Scientific insight: dietary proteins and obesity prevention

Proteins and weigh control

Protein is one of the major nutrients in our food and they are the building blocks of every cell of our body. Some of their functions are widely known: they contribute to the growth and maintenance of muscle mass, they are needed for building and repairing body tissues, and they function as enzymes and hormones and contribute to the normal function of the immune system (Duyff R. 2012). But proteins have another key role in nutrition; they could be helpful for the maintenance of body weight.

Observational studies have shown that higher-protein diets are associated with lower BMI[1] (Body Mass Index) and waist circumference (Pasiakos, 2015). What is more, scientific evidence shows that low calorie high protein diets are more effective than low calorie standard protein diets when it comes to weigh loss and fat mass reduction as well as maintenance of fat free mass (Falcone et al., 2015; Leidy et al., 2015; Pasiakos, 2015; Pasiakos et al., 2015a; Pesta and Samuel, 2014; Wycherley, 2012; Flechtner-Mors, Boehm, Wittmann, Thoma, & Ditschuneit, 2010; Layman et al., 2009; Lee et al., 2009).

Moreover, studies have shown that after initial weight loss, high protein diets could be more likely to help keeping the weight from coming back, therefore improving weigh maintenance (Aller et al., 2014; Leidy et al., 2015).

Some of the possible mechanisms for explaining these effects are increased satiety and diet induced thermogenesis, and the maintenance of muscle mass that comes with high protein diets.

Appetite control

Several studies have shown that protein help us feeling fuller and satisfied for a longer period of time than carbohydrates and fats (St. Jeor et al., 2001, Paddon-Jones et al, 2008; Leidy et al., 2015; Dhillon, 2016) mainly due to the influence of protein consumption on appetite and satiety regulating hormones (Blom et al., 2006; Bowen, Noakes, & Clifton, 2006; Bowen, Noakes, Trenerry, & Clifton, 2006; Weigle, 2005; Belza et al,. 2013,Yang D et al. 2014).

But the effect of proteins on satiety not only can be seen by the higher and long lasting feeling of fullness that follows the consumption of high protein foods, but also by the higher induction of satiety in high protein diets (Westerterp-Plantenga, et al. 2009; Yang D et al. 2014), which would end up in reduced caloric intake. As some studies have shown, high protein diets could lead to a calorie intake reduction of up to 440 Kcal per day (Weigle, 2005).

Additionally, high protein diets have shown to have a greater effect in reducing the desire to eat late at night and the preoccupation with thoughts of food than standard protein diets, which could be of aid for reducing evening overeating and late-night snacking (Leidy, 2011).

Increased Diet Induced Thermogenesis

Diet Induced Thermogenesis, also known as Thermic Effect of Food, is the amount of energy needed to digest, absorb, and metabolize nutrients and stands for around 10% of the total daily energy expenditure. Is influenced by the energy density and macronutrient composition of a meal. Protein generates a greater termic effect of food than carbohydrates or fats, in fact, the termic effect of proteins is up to ten times higher than in fats, and three times higher than in carbohydrates (Leidy, 2015). This means that the body burns more calories when processing proteins than processing fats or carbohydrates.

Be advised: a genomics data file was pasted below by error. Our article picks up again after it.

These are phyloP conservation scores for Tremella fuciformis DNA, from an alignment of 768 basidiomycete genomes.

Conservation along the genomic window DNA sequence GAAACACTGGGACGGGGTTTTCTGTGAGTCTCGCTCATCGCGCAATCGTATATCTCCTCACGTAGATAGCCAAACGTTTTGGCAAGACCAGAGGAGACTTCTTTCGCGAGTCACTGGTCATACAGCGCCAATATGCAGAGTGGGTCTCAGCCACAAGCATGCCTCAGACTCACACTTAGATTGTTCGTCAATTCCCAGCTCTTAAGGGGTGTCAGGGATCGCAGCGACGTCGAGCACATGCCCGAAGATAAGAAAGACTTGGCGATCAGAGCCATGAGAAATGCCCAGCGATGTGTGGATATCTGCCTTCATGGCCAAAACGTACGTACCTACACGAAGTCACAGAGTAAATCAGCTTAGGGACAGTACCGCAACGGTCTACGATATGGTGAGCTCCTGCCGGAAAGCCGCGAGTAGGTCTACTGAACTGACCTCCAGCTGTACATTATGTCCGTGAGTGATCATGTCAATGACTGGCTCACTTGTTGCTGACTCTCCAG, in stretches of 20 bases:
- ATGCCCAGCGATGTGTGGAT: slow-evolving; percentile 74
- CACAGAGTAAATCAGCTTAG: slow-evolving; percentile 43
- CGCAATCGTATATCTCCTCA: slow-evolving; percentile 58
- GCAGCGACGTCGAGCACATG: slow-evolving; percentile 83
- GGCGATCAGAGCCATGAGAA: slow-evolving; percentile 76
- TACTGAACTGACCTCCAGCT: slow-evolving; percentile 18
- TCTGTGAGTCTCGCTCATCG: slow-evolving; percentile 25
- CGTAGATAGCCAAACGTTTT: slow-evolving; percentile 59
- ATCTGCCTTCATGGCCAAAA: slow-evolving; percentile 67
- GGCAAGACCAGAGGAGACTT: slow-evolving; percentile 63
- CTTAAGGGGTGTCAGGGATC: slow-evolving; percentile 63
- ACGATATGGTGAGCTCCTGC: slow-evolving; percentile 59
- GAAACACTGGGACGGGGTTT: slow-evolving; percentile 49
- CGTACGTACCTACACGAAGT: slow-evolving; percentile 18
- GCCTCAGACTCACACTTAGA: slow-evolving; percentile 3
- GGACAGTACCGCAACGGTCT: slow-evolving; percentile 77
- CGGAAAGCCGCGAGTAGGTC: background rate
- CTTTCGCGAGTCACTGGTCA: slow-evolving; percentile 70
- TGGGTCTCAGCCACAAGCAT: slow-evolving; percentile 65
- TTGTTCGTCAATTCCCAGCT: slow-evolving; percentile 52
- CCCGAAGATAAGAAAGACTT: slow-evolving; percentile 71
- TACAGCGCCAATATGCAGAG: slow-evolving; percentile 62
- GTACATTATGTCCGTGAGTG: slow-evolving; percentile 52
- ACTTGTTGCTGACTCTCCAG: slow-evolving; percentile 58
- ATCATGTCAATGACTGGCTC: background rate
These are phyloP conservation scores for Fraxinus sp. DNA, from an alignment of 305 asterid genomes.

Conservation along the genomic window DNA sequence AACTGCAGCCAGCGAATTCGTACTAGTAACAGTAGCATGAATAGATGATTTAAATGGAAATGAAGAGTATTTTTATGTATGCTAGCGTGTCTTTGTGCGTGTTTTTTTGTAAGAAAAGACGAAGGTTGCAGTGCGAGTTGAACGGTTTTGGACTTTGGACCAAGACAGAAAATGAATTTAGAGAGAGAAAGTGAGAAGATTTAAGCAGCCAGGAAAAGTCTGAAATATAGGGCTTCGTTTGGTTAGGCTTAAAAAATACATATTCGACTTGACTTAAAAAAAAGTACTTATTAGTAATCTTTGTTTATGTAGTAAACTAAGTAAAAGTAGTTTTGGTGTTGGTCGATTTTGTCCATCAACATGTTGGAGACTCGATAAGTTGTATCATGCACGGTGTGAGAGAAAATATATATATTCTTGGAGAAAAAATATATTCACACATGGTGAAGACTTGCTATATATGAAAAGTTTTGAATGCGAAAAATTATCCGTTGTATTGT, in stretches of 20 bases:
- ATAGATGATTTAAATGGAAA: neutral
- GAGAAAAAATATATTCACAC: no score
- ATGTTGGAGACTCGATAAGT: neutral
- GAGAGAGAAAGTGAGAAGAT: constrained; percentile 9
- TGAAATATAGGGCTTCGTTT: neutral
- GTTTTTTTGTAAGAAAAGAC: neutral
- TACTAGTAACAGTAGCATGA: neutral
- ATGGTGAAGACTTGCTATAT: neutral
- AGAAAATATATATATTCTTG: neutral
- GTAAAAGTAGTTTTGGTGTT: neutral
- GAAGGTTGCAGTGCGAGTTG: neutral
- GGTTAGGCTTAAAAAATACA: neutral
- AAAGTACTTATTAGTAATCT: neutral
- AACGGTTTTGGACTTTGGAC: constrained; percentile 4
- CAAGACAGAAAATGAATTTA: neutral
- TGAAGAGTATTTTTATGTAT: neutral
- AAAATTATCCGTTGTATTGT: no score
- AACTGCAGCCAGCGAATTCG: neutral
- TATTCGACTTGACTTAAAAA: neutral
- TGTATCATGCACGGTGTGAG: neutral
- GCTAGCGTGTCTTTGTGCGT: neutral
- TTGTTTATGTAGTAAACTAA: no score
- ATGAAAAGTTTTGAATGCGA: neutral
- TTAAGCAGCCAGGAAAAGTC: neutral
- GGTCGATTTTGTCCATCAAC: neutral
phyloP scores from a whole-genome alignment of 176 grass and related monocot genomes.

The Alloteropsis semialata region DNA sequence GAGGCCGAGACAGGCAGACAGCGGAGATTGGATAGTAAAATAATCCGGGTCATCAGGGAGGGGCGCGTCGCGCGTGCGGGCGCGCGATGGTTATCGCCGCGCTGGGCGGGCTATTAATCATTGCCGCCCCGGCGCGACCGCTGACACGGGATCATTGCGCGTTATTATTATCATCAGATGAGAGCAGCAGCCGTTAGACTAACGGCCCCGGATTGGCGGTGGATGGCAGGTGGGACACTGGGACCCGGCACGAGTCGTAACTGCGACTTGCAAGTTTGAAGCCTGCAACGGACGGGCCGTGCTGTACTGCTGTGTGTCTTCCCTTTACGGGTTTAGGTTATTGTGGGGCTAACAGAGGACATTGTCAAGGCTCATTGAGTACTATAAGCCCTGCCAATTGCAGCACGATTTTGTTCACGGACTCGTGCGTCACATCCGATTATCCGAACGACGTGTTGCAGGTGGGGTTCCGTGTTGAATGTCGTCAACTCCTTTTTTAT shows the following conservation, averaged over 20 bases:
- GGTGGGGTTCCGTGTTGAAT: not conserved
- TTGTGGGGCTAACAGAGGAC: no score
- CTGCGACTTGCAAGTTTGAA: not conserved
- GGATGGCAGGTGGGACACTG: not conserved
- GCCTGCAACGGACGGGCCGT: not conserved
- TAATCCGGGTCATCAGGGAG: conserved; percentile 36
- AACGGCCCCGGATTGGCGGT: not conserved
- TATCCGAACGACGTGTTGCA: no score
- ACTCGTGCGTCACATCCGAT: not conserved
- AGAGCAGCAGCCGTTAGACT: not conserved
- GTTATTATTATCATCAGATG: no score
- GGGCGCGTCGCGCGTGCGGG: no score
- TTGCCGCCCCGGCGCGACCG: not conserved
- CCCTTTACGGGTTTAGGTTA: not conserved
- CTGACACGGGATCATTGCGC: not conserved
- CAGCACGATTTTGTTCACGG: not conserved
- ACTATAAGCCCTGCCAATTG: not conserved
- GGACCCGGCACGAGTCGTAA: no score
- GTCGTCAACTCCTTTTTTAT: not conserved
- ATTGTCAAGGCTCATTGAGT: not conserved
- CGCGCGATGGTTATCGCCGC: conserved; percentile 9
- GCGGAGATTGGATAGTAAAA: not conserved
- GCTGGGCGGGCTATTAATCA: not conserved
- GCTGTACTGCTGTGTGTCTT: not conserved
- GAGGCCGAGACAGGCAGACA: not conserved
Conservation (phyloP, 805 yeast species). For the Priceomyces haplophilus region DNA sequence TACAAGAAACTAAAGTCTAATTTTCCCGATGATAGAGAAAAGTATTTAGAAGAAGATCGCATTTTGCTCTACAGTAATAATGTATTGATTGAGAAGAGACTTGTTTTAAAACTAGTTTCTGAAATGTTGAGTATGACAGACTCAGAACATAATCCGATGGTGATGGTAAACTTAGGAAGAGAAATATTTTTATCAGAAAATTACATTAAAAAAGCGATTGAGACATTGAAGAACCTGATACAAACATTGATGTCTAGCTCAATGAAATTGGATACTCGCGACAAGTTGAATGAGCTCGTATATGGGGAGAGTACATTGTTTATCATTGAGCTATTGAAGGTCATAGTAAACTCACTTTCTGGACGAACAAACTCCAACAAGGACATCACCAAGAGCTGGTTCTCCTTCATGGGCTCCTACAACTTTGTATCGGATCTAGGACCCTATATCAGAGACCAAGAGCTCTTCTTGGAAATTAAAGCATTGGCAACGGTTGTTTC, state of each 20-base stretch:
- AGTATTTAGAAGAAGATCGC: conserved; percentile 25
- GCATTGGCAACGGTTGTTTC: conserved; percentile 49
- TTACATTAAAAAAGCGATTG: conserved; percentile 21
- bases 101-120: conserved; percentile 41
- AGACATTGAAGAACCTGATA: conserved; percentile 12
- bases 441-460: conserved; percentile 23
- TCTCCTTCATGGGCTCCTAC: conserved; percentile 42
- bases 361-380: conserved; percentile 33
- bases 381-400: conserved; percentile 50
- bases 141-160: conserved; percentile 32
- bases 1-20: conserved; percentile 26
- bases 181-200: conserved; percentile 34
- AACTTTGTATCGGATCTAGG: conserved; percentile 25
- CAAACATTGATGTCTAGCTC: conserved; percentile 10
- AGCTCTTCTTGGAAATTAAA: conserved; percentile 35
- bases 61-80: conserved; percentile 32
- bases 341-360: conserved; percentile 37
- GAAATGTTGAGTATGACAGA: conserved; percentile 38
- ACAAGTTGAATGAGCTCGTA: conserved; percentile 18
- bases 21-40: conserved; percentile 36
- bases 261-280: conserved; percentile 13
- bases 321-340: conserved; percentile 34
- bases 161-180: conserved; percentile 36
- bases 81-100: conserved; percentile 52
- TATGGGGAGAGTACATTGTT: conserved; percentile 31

The influence of muscle mass

Muscle burns three times more calories per day than body fat, in fact each kilogram of muscle burns about 14Kcal per day, while fat only 4.5 Kcal per day   (Butte, 2014), therefore, maintaining (or increasing) muscle mass, is key to promote energy expenditure throughout the day.  But, when one undergoes a weight loss diet, one of the main challenges is to induce a loss of fat mass while maintaining lean muscle mass.  Several studies have shown that, while inducing more weigh and fat mass loss, high protein diets are also helpful for maintain muscle mass (Wycherley et al., 2012).

In addition to exercising, one of the major stimuli for muscle building is the appropriate protein intake. But when it comes to muscle building, not only the total amount of protein consumption matters; the quality, timing and distribution of protein during the span of the day matter as well. For better muscle stimuli, 20 to 30 g of high quality protein should be consumed per meal.  (Esmarck et al., 2001; Mosoni and Mirand, 2003; Hoffman, 2007; Candow and Chilibeck, 2008; Paddon-Jones and Rasmussen, 2009; Layman, 2009; Symons et al., 2009; English and Paddon-Jones, 2010; Stark et al., 2012; Adechian et al., 2012; Moore et al., 2012; Bauer et al., 2013; Deutz and Wolfe, 2013; Bouillanne et al., 2013; Ivy and Schoenfeld, 2014; Helms et al., 2014; Mamerow et al., 2014; Margolis and Rivas, 2015; Perez-Schindler et al., 2015). Besides, results from numerous studies indicate that an even distribution of total daily protein intake (e.g., 30 g/meal) is more beneficial than skewed amounts of protein intake (e.g., 10 g for breakfast, 20 g for lunch, and 60 g for dinner) throughout the day in promoting muscle building  (Moore et al., 2012; Mamerow et al., 2014).

Nevertheless, in spite of what science has shown, the usual protein intake distribution of adults is typically skewed, with a low intake at breakfast, which does not reach the threshold of 20–30 g, and unnecessarily exceeding it at dinner (Paddon-Jones et al. 2015).

Sources and examples

Benefits of protein on appetite and weigh control have been shown to be similar no matter if the protein comes from animal or vegetal source (Neacsu, 2014). Therefore, the recommended food sources of protein are lean meats, protein, fish, low-fat dairy, eggs, soy and other legumes, and protein supplements.


[1] BMI is a measure that uses your height and weight to assess if your weight is within healthy parameters